Arkansas Termination Laws

July 11th 2024

In Arkansas, termination laws govern the conditions under which an employee can be terminated, ensuring that the dismissals are conducted fairly and legally. Understanding the Arkansas termination laws is essential for both employers and employees to conduct the process properly and mitigate potential disputes.

This article explores the key aspects of Arkansas termination laws, providing a comprehensive overview of employee rights and responsibilities.

This Guide Covers

Legal Considerations for Termination in Arkansas
“At-Will” Employment in Arkansas
Lawful Termination in Arkansas
Legal Protections During Termination in Arkansas
Terminated Employee Benefits in Arkansas
Layoffs in Arkansas
Resignations in Arkansas
Legal Cases Related to Wrongful Termination in Arkansas

Legal Considerations for Termination in Arkansas

When terminating an employee in Arkansas, employers must navigate various legal considerations to ensure the termination process is lawful. Considerations for termination include:

  • Discrimination Laws: Employers cannot terminate employees based on race, color, religion, sex, national origin, age (40 or older), disability, or genetic information. Employers should document the reasons for termination and ensure they are not based on any protected characteristics.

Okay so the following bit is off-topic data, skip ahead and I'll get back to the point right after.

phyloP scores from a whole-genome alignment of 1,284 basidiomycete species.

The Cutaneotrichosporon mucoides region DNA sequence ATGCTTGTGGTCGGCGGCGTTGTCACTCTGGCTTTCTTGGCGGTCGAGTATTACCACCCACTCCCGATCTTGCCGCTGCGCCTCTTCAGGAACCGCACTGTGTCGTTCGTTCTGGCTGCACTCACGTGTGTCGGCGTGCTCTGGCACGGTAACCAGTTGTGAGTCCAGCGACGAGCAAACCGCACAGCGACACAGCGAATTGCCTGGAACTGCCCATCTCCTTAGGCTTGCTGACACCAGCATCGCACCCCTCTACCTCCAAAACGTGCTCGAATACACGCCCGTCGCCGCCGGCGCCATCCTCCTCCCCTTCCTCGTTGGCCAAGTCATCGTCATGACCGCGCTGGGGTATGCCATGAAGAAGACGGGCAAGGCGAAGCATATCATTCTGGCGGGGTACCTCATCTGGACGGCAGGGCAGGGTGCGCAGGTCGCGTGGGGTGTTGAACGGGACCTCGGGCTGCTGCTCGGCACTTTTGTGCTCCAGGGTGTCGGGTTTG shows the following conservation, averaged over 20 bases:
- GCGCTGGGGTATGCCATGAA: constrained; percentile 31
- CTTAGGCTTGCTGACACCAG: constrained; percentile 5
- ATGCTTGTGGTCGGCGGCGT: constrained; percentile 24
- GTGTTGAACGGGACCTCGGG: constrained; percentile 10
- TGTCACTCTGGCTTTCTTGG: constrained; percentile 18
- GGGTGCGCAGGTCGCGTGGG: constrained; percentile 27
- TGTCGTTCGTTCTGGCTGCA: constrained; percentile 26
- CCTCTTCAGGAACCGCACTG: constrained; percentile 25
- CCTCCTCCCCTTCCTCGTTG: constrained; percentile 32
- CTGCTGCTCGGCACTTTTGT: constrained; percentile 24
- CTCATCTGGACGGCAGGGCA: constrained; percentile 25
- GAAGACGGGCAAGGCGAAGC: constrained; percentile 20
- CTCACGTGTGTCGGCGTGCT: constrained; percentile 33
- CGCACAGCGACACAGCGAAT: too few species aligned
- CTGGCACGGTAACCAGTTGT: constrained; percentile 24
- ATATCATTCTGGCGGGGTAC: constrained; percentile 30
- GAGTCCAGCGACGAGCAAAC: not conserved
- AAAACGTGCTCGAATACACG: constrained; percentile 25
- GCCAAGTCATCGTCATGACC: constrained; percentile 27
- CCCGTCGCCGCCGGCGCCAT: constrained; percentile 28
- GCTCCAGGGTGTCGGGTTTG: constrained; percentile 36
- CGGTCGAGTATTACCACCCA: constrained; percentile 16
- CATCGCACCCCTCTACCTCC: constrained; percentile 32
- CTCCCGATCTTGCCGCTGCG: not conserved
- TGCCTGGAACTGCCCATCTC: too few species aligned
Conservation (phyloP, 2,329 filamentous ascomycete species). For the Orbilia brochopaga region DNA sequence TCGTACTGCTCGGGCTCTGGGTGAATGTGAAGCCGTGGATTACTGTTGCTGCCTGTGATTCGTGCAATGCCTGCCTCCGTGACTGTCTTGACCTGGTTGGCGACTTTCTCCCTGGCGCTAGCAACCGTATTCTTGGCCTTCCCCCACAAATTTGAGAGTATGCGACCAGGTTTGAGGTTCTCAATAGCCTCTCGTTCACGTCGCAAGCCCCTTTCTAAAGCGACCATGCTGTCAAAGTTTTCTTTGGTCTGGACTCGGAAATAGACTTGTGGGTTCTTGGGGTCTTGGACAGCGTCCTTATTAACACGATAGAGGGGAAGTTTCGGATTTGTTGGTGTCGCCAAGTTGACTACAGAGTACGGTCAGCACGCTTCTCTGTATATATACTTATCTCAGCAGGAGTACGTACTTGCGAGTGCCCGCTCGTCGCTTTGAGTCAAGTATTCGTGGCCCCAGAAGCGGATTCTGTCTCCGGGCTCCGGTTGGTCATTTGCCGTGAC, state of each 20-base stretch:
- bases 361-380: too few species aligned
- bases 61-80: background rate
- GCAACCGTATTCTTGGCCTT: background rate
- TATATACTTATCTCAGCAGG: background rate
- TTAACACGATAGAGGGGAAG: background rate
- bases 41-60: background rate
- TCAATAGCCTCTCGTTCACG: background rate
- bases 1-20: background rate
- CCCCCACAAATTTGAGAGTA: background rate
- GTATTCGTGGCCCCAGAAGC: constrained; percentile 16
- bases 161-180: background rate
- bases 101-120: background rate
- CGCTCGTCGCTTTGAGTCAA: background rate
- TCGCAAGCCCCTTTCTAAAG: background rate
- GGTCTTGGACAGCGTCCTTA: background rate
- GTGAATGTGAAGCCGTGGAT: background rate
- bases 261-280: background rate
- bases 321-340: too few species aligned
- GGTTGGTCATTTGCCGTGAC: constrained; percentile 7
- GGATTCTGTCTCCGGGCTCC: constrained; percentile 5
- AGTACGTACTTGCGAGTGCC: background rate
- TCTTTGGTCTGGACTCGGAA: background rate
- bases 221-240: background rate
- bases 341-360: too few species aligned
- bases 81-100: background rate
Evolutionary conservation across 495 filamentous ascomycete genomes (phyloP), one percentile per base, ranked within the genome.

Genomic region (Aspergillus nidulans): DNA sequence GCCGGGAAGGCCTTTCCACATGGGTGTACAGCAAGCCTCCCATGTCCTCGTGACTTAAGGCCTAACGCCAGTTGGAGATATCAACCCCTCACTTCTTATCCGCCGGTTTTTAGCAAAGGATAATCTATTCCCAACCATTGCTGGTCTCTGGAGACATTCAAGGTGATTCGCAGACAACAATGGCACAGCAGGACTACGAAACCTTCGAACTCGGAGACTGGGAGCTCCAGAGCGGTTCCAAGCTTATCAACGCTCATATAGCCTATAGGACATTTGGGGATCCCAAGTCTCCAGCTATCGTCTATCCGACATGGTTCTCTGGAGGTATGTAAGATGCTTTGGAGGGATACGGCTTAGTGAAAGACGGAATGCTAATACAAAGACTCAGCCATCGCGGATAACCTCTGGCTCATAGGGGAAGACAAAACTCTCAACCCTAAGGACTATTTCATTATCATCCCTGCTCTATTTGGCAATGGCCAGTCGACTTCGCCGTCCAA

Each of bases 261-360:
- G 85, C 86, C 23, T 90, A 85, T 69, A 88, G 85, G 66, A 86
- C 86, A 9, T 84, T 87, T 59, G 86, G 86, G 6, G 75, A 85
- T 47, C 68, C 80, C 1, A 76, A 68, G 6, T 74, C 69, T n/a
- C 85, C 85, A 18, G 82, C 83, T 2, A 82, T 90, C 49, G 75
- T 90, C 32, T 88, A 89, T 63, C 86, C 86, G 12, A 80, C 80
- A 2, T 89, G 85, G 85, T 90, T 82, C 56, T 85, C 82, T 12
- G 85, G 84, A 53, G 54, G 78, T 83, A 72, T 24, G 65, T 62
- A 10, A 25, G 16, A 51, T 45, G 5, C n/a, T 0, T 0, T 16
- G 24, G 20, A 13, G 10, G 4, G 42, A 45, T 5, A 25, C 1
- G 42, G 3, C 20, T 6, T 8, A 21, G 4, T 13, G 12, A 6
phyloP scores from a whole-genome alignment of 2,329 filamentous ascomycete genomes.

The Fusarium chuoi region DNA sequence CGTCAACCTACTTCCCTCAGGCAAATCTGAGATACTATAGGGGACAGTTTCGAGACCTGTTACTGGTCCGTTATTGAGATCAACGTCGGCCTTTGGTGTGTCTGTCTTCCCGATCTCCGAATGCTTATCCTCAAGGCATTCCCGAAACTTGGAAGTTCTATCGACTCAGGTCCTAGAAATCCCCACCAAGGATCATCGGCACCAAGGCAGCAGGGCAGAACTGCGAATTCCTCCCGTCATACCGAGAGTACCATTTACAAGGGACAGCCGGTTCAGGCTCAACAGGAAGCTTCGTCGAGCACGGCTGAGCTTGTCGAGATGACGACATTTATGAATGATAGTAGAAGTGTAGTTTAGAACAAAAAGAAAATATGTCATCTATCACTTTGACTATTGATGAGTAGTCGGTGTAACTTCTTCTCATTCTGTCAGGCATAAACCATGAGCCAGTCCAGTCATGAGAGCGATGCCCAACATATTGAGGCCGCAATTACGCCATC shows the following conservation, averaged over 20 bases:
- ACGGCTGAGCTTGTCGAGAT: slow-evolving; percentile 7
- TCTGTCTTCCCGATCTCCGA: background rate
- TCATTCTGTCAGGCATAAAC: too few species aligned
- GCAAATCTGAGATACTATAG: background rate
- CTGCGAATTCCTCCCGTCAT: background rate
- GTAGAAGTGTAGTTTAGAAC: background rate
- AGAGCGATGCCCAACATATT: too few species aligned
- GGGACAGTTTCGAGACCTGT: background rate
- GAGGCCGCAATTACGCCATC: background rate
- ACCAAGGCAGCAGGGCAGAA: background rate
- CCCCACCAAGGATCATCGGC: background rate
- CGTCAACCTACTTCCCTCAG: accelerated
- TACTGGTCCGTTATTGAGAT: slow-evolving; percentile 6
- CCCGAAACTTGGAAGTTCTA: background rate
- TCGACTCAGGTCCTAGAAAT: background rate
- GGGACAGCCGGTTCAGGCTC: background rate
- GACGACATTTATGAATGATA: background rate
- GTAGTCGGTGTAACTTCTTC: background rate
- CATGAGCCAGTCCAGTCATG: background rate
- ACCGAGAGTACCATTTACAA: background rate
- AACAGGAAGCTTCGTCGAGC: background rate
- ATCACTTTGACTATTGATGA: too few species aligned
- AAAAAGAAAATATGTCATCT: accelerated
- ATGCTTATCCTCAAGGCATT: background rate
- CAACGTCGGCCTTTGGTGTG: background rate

• Retaliation Protections: Employers cannot terminate an employee in retaliation for engaging in protected activities. These activities include filing a discrimination complaint, participating in an investigation, or whistleblowing on illegal activities.
  • Notice Requirements: Arkansas does not have specific laws requiring employers to give notice before terminating an employee, but the federal Worker Adjustment and Retraining Notification (WARN) Act requires certain employers to provide 60 days’ notice in cases of mass layoffs or plant closings.
  • Unemployment Benefits: Terminated employees in Arkansas may be eligible for unemployment benefits if they lost their job through no fault of their own. Employees terminated for misconduct may be disqualified from receiving benefits.
  • Final Paycheck: Arkansas law requires employers to pay terminated employees their final wages by the next regular payday or within seven days of termination, whichever is sooner.

“At-Will” Employment in Arkansas

What is “At-Will” Employment?